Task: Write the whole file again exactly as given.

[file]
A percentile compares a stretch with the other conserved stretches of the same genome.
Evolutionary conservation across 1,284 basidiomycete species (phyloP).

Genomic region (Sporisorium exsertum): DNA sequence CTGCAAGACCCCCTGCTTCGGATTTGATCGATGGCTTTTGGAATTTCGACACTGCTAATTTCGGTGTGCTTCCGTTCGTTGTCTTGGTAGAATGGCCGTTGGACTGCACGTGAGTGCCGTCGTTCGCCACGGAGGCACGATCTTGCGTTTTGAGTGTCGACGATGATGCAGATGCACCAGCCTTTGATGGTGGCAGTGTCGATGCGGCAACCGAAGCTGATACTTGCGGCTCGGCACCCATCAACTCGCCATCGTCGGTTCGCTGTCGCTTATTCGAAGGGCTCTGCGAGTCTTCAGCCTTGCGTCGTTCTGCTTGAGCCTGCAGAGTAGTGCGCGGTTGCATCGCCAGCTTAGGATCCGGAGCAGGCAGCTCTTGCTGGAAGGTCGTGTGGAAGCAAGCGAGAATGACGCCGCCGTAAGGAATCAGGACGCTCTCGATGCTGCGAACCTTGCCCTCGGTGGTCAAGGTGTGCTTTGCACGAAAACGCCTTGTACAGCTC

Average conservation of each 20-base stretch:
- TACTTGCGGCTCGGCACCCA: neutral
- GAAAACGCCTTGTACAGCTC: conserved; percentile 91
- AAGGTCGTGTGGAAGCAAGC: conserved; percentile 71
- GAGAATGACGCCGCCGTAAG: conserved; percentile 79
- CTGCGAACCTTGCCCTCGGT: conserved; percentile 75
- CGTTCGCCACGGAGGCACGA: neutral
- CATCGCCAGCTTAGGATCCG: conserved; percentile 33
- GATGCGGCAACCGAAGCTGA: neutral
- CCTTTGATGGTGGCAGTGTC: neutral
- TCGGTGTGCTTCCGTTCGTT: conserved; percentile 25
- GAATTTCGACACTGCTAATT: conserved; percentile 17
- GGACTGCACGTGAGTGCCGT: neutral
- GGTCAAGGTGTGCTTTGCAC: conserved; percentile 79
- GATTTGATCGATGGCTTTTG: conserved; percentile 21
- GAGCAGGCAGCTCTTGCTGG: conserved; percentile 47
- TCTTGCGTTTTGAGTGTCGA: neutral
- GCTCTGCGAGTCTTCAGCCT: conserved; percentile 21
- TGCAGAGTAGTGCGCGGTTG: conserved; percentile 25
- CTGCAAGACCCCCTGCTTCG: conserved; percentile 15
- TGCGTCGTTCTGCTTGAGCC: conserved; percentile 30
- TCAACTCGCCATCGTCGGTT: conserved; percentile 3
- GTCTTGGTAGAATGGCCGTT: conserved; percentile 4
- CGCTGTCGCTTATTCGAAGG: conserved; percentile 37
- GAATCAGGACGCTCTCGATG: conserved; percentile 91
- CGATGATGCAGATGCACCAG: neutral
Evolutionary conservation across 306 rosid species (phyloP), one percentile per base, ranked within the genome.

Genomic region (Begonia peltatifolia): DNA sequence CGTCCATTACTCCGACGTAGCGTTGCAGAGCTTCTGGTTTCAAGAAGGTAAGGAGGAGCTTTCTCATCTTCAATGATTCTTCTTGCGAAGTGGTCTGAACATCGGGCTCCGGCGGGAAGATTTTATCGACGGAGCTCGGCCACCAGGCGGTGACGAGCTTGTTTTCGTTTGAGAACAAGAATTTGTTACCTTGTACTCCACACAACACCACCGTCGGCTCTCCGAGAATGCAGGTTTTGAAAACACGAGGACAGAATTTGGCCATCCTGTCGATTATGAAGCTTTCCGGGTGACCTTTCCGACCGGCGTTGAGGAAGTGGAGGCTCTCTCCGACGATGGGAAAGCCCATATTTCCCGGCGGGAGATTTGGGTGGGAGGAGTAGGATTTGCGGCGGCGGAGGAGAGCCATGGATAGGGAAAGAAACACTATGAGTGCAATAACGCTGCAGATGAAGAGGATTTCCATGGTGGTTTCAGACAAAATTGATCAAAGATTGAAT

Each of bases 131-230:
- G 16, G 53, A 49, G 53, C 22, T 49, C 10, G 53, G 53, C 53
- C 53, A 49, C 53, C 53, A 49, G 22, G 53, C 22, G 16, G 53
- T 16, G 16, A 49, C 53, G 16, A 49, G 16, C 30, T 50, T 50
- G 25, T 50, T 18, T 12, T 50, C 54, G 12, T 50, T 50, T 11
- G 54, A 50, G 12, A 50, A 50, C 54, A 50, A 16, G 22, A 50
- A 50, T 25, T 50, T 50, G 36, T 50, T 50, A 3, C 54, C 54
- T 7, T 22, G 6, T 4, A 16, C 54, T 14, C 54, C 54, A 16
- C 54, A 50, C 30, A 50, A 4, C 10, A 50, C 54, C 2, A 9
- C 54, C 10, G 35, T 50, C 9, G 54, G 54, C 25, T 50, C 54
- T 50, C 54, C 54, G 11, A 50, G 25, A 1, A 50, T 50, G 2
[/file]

A percentile compares a stretch with the other conserved stretches of the same genome.
Evolutionary conservation across 1,284 basidiomycete species (phyloP).

Genomic region (Sporisorium exsertum): DNA sequence CTGCAAGACCCCCTGCTTCGGATTTGATCGATGGCTTTTGGAATTTCGACACTGCTAATTTCGGTGTGCTTCCGTTCGTTGTCTTGGTAGAATGGCCGTTGGACTGCACGTGAGTGCCGTCGTTCGCCACGGAGGCACGATCTTGCGTTTTGAGTGTCGACGATGATGCAGATGCACCAGCCTTTGATGGTGGCAGTGTCGATGCGGCAACCGAAGCTGATACTTGCGGCTCGGCACCCATCAACTCGCCATCGTCGGTTCGCTGTCGCTTATTCGAAGGGCTCTGCGAGTCTTCAGCCTTGCGTCGTTCTGCTTGAGCCTGCAGAGTAGTGCGCGGTTGCATCGCCAGCTTAGGATCCGGAGCAGGCAGCTCTTGCTGGAAGGTCGTGTGGAAGCAAGCGAGAATGACGCCGCCGTAAGGAATCAGGACGCTCTCGATGCTGCGAACCTTGCCCTCGGTGGTCAAGGTGTGCTTTGCACGAAAACGCCTTGTACAGCTC

Average conservation of each 20-base stretch:
- TACTTGCGGCTCGGCACCCA: neutral
- GAAAACGCCTTGTACAGCTC: conserved; percentile 91
- AAGGTCGTGTGGAAGCAAGC: conserved; percentile 71
- GAGAATGACGCCGCCGTAAG: conserved; percentile 79
- CTGCGAACCTTGCCCTCGGT: conserved; percentile 75
- CGTTCGCCACGGAGGCACGA: neutral
- CATCGCCAGCTTAGGATCCG: conserved; percentile 33
- GATGCGGCAACCGAAGCTGA: neutral
- CCTTTGATGGTGGCAGTGTC: neutral
- TCGGTGTGCTTCCGTTCGTT: conserved; percentile 25
- GAATTTCGACACTGCTAATT: conserved; percentile 17
- GGACTGCACGTGAGTGCCGT: neutral
- GGTCAAGGTGTGCTTTGCAC: conserved; percentile 79
- GATTTGATCGATGGCTTTTG: conserved; percentile 21
- GAGCAGGCAGCTCTTGCTGG: conserved; percentile 47
- TCTTGCGTTTTGAGTGTCGA: neutral
- GCTCTGCGAGTCTTCAGCCT: conserved; percentile 21
- TGCAGAGTAGTGCGCGGTTG: conserved; percentile 25
- CTGCAAGACCCCCTGCTTCG: conserved; percentile 15
- TGCGTCGTTCTGCTTGAGCC: conserved; percentile 30
- TCAACTCGCCATCGTCGGTT: conserved; percentile 3
- GTCTTGGTAGAATGGCCGTT: conserved; percentile 4
- CGCTGTCGCTTATTCGAAGG: conserved; percentile 37
- GAATCAGGACGCTCTCGATG: conserved; percentile 91
- CGATGATGCAGATGCACCAG: neutral
Evolutionary conservation across 306 rosid species (phyloP), one percentile per base, ranked within the genome.

Genomic region (Begonia peltatifolia): DNA sequence CGTCCATTACTCCGACGTAGCGTTGCAGAGCTTCTGGTTTCAAGAAGGTAAGGAGGAGCTTTCTCATCTTCAATGATTCTTCTTGCGAAGTGGTCTGAACATCGGGCTCCGGCGGGAAGATTTTATCGACGGAGCTCGGCCACCAGGCGGTGACGAGCTTGTTTTCGTTTGAGAACAAGAATTTGTTACCTTGTACTCCACACAACACCACCGTCGGCTCTCCGAGAATGCAGGTTTTGAAAACACGAGGACAGAATTTGGCCATCCTGTCGATTATGAAGCTTTCCGGGTGACCTTTCCGACCGGCGTTGAGGAAGTGGAGGCTCTCTCCGACGATGGGAAAGCCCATATTTCCCGGCGGGAGATTTGGGTGGGAGGAGTAGGATTTGCGGCGGCGGAGGAGAGCCATGGATAGGGAAAGAAACACTATGAGTGCAATAACGCTGCAGATGAAGAGGATTTCCATGGTGGTTTCAGACAAAATTGATCAAAGATTGAAT

Each of bases 131-230:
- G 16, G 53, A 49, G 53, C 22, T 49, C 10, G 53, G 53, C 53
- C 53, A 49, C 53, C 53, A 49, G 22, G 53, C 22, G 16, G 53
- T 16, G 16, A 49, C 53, G 16, A 49, G 16, C 30, T 50, T 50
- G 25, T 50, T 18, T 12, T 50, C 54, G 12, T 50, T 50, T 11
- G 54, A 50, G 12, A 50, A 50, C 54, A 50, A 16, G 22, A 50
- A 50, T 25, T 50, T 50, G 36, T 50, T 50, A 3, C 54, C 54
- T 7, T 22, G 6, T 4, A 16, C 54, T 14, C 54, C 54, A 16
- C 54, A 50, C 30, A 50, A 4, C 10, A 50, C 54, C 2, A 9
- C 54, C 10, G 35, T 50, C 9, G 54, G 54, C 25, T 50, C 54
- T 50, C 54, C 54, G 11, A 50, G 25, A 1, A 50, T 50, G 2